There is a kind of deterrence that actually works and this is clearly shown in the research on criminal justice. Deterrence takes place when possible offenders fear the certainty of being caught and prosecuted. The question of whether they will be caught and prosecuted is clearly a question of resources. All those who consciously plot their crimes think that they are the smartest criminals in the world and they will never be caught and if they are caught, they will not be prosecuted. Putting resources into policing and prosecution actually does reduce the incidence of crime.
However, since 2012, the government has cut resources to the RCMP and Corrections and no one should be fooled by the small increases that are in this year's budget. Both the RCMP and Corrections will still have fewer resources now than they had in 2012.
The question of the deterrence that works, the certainty of being caught and prosecuted, is what makes it so important to know when the promised 100 additional RCMP officers for Surrey will actually be on the ground. It is one of the ways we can contribute to public safety in a community that is plagued by gang, drug and gun violence.
The third element in the Conservatives tough on crime agenda seems to be to make sure more people are incarcerated. We have seen that with the vast expansion of mandatory minimum penalties. New Democrats agree that mandatory minimums are appropriate for the most serious and most violent crimes like murder. We have expanded mandatory minimums to a whole range of crimes. The result is that we end up with more people whose crimes are the result of addiction problems or mental illness in our prison system and we certainly end up with more aboriginal people incarcerated despite the Gladue principle.
We have some very disturbing studies showing that the Gladue principle, which says that the whole circumstances of aboriginal people need to be taken into consideration in sentencing, is not being observed certainly in many provinces. Given today's announcements by the Truth and Reconciliation Commission and the experience that many aboriginal people had at residential schools, it is critically important that we take into account the Gladue principle in sentencing of aboriginal offenders and not just focus on getting more people incarcerated.
The Conservatives will say that the increase in prisons has not happened. It certainly has not happened at the rates that some predicted, but there has been a steady increase in Canadian institutions since the Conservatives came to power and many of them appear to believe that this is a good thing.
The fourth element of the tough on crime agenda tends to be to restrict parole and give less access to parole and to give access to parole only later on in sentencing. We have had this appear in many bills like the one before us today. What the Conservatives seem to be arguing here is that what will keep us safer is keeping people off the streets. Again, the evidence shows that is clearly not the case. Most of the people in the system are coming out of prison and the best way for them to do that is in gradual supervised release back into the community. That is what works.
Instead, what we have under the government is increasing numbers of people being released with shorter supervision periods or with no supervision period at all in parole and not getting any community support that they need. The government has failed to support things like halfway houses and circles of support and accountability, mentioned in an earlier speech, which helped work with sex offenders.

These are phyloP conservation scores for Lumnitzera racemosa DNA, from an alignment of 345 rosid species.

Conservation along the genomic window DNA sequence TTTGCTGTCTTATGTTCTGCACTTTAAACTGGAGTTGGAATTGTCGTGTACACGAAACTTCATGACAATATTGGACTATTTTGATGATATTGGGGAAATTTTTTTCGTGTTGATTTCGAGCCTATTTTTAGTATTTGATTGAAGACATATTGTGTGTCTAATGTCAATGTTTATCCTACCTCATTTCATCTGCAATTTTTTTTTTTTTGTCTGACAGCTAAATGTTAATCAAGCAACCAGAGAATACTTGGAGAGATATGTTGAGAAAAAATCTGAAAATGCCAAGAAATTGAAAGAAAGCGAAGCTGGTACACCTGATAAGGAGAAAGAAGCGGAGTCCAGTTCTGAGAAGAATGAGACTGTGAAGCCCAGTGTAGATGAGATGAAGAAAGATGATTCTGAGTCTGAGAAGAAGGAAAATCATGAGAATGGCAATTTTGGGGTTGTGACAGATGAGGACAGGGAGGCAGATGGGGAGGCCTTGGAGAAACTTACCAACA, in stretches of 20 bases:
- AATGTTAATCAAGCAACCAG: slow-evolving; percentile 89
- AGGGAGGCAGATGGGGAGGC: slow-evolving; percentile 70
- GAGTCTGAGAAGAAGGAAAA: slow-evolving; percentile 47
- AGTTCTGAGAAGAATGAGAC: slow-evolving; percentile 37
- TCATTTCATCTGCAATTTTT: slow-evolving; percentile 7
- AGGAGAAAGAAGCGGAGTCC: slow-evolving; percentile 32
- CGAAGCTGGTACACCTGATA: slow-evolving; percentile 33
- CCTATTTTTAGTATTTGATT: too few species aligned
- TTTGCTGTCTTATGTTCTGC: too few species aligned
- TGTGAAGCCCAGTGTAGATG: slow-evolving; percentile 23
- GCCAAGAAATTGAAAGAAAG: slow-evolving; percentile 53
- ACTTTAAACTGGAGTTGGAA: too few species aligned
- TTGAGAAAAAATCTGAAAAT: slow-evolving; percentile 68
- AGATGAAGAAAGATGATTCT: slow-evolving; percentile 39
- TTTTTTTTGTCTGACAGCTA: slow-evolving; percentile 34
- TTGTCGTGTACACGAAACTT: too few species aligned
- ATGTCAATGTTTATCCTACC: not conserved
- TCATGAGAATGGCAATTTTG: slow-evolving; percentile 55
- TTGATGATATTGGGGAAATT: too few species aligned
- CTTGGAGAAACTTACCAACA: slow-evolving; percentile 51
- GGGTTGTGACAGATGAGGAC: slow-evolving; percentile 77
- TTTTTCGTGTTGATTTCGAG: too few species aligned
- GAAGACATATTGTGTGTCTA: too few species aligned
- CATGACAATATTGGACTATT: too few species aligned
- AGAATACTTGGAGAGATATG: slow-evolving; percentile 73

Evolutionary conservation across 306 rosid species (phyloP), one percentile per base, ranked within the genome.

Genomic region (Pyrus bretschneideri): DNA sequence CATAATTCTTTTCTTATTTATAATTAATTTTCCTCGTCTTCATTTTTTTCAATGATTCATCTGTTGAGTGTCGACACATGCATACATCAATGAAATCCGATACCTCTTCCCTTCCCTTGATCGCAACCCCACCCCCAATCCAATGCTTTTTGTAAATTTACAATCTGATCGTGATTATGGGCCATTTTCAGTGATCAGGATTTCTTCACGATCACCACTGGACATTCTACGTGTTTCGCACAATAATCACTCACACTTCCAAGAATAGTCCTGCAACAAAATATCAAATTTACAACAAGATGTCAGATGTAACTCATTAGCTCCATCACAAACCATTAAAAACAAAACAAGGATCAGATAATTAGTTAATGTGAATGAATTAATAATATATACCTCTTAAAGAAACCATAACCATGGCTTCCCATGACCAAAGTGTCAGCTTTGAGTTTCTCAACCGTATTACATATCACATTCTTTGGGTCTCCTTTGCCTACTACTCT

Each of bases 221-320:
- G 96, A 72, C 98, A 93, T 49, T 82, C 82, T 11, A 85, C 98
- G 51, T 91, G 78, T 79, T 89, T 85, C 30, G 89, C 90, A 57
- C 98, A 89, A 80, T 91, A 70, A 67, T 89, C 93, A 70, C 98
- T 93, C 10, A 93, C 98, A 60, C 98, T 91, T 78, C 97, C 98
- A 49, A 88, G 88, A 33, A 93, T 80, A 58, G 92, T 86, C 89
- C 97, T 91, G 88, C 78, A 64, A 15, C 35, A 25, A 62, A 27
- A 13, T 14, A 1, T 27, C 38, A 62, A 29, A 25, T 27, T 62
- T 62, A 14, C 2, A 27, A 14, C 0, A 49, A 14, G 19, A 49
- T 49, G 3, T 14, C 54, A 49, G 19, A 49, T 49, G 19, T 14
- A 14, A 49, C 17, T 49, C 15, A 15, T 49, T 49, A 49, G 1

The bill fails to understand another factor and that is the role of possible parole as a factor in rehabilitation and good behaviour within prisons. Those with little or nothing left to lose become a great threat to corrections officers' safety. In contrast, the NDP's public safety agenda is focused on trying to address the real problems that we have, in particular, drug, gang and gun violence in urban areas, violence against women and especially the question of missing and murdered aboriginal women.
The NDP is committed to building safer communities for everyone, not through the government's tough on crime strategy, but instead through a renewed commitment to victims services, crime prevention, effective law enforcement and effective rehabilitation of offenders. We need to help victims of crime get their lives back on track by making sure the necessary services are available to them, including a full range of services from mental health services to legal services. In this area, the Conservatives have clearly failed victims. We need to tackle the causes of crime like poverty, addiction and youth gangs. Again, Conservatives have failed to provide the resources we need to attack these causes of crime.
We need to make sure that law enforcement courts have the resources they need and put a priority on resources directed to fighting violent crime and its consequences. Again, the Conservatives have failed to provide the resources needed for this.
We also need to reduce our reliance on incarceration and increase our funding for community support and rehabilitation programs. This bill contributes nothing to building safer communities. I am surprised to see the Liberals supporting a bill like this, especially when it affects so few people.
I just want to say in my last statement that, if there is any danger of some of the people we are talking about getting released, we have provisions on the books to make sure they would not be released.
On this side, we will be opposing Bill C-587.